Coenzyme Q10 and Diabetes?

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If you have ever scanned the vitamin aisle in a drug or health food store you have probably come across bottles of Coenzyme Q10 (CoQ10), and you may have heard that it could be a useful supplemental therapy in blood glucose control and cardiac disease.

So what is CoQ10, and can it really help to control diabetes?

Coenzyme Q10 is a vitamin-like element that is involved in energy production in the body. It helps produce ATP (adenosine triphosphate), the metabolic equivalent of gasoline for our cells.

It is also a powerful antioxidant. Antioxidants have the potential to repair damage to cell membranes caused by free radicals (highly reactive oxygen-containing molecules) that are produced during energy synthesis. Some of the cell damage of cardiac disease is due to free radicals.

Our bodies can manufacture this helper-vitamin to a limited extent, and we can also obtain small amounts from seafood and organ meats.

Although found in all cells, CoQ10 is distributed heavily in the heart, liver, kidney and pancreas (which is the organ containing the insulin producing beta cells.)

Levels of CoQ10 tend to decrease with age and in certain disease such as AIDS, congestive heart failure, Parkinson’s, neuromuscular disorders, and diabetes.

Because of its relationship to energy metabolism and the finding that people with diabetes generally have depressed levels, some researchers have postulated that supplementing the diet may improvement blood glucose control.

Unfortunately there isn’t sufficient evidence supporting the use of CoQ10 as a hypoglycemic agent. There have been a few small studies which have found a reduction of glucose levels, but other studies have found no effect from the supplement. The evidence of benefit for lowering cholesterol is not firmly established at this time, either.

But, there is also growing evidence that CoQ10 may have a role in treating high blood pressure.  Several small studies have reported reductions in blood pressure of up to 17mg/hg when taking CoQ10 along with anti-hypertensive medication. Since many people with diabetes have high blood pressure this may be an area of research to watch.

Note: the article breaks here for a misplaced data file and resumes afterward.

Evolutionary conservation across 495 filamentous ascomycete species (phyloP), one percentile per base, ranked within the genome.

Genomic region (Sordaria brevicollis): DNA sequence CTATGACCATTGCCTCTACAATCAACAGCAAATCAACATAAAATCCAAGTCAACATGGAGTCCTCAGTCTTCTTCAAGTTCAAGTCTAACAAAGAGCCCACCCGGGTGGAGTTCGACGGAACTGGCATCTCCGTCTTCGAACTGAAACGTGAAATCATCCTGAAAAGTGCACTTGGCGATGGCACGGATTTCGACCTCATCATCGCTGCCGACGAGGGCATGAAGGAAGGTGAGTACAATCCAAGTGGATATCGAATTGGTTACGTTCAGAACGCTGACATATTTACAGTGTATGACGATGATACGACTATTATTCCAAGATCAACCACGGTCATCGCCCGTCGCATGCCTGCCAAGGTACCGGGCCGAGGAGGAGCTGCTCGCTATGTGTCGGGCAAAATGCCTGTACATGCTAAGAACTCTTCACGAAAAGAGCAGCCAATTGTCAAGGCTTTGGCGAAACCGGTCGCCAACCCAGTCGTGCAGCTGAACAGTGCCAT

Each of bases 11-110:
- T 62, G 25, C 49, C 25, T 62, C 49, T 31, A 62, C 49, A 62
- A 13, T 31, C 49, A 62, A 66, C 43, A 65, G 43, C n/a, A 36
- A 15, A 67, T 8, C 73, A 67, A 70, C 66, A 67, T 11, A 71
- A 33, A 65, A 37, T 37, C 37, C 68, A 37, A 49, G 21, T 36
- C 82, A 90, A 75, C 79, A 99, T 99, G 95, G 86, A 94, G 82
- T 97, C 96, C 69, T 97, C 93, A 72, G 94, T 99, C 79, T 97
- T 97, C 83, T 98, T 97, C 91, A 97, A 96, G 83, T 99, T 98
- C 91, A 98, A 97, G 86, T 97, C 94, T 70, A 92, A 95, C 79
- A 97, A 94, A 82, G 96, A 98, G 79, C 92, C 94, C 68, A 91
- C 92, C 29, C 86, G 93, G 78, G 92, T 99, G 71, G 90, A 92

These blood pressure reductions were seen in patients using 120-200mg twice per day.

But before you self-prescribe, talk with your health care provider. Because CoQ10 can interact with cardiac and blood pressure medication, it is important that your physician knows if and how much you are taking.

9 Responses to Coenzyme Q10 and Diabetes?

  1. Rich says:

    Coenzyme Q10 (also known as ubiquinone) is a vitamin-like,
    oil-soluble nutritional factor that is located primarily in mitochondria,
    the cell’s power producers in the human body. Their function is
    converting energy into forms that are usable by the cell. CoQ10
    plays such a crucial role in energy production that 95% of the body’s
    energy supply is generated this way. The highest concentrations
    of CoQ10 are present in the heart, liver, and kidneys.

  2. Pierre Guibor, MD says:

    It is not possible to evaluate the merits of CQ10 without double blind cross over studies with placebo. This is not a cheap drug and may do harm. Beware.

  3. Mary Ann says:

    Coenzyme “Q10 is involved in ATP generation, the primary source of energy in human physiology. It functions as a lipid-soluble antioxidant, providing protection against free radical damage within mitochondria.” (uptodate. 2012.).

  4. Joy says:

    I wonder if there is any harm in trying the CoQ10, to see how it works.

  5. Mary HART says:

    I take CoQ10 daily because I am on a statin drug which depletes CoQ10 in our system.

  6. Judy Unger says:

    I don’t know about other effects, but my cardiologist suggested I try CoQ10 to counter-act the excruciating leg cramps I was experiencing almost every night. The result was dramatic! I take 300 mg at bedtime and 100 mg in the morning.

  7. Rob says:

    This article was worthless. The title and 2nd paragraph pose an important question. Yet the balance of the article consists of less information than one could find anywhere. Joslin should be able to do better consdiering its reputation.

  8. neal brockington,md says:

    as an introduction to coenzymeQ10, the statement was fair, but not substantial enough to foster action…in the traffic of statements about various supplements, one would expect clarity from joslin about an option’s viability as a therapeutic choice, as well as it’s potential downside…additionally, as coQ10 works within the cell, are all supplemental choices created equal, in affording the swallowing of it, and digestion of it, to reach the desired place of favorable influence? how would one know? key questions, untouched…action-value of statement=D

  9. Steve says:

    I have found a lot of conflicting evidence regarding studies based on the roll of coq10 and controlling blood sugar. It seems at the moment that this supplement is better off used to aid people that are suffering from coq10 deficiencies rather than curing or treating any diseases. The more you look into different symptoms of being coq10 deficient the more you can see the importance of the nutrient. With very minimal side effects it makes sense to consult a physician and start to supplement.

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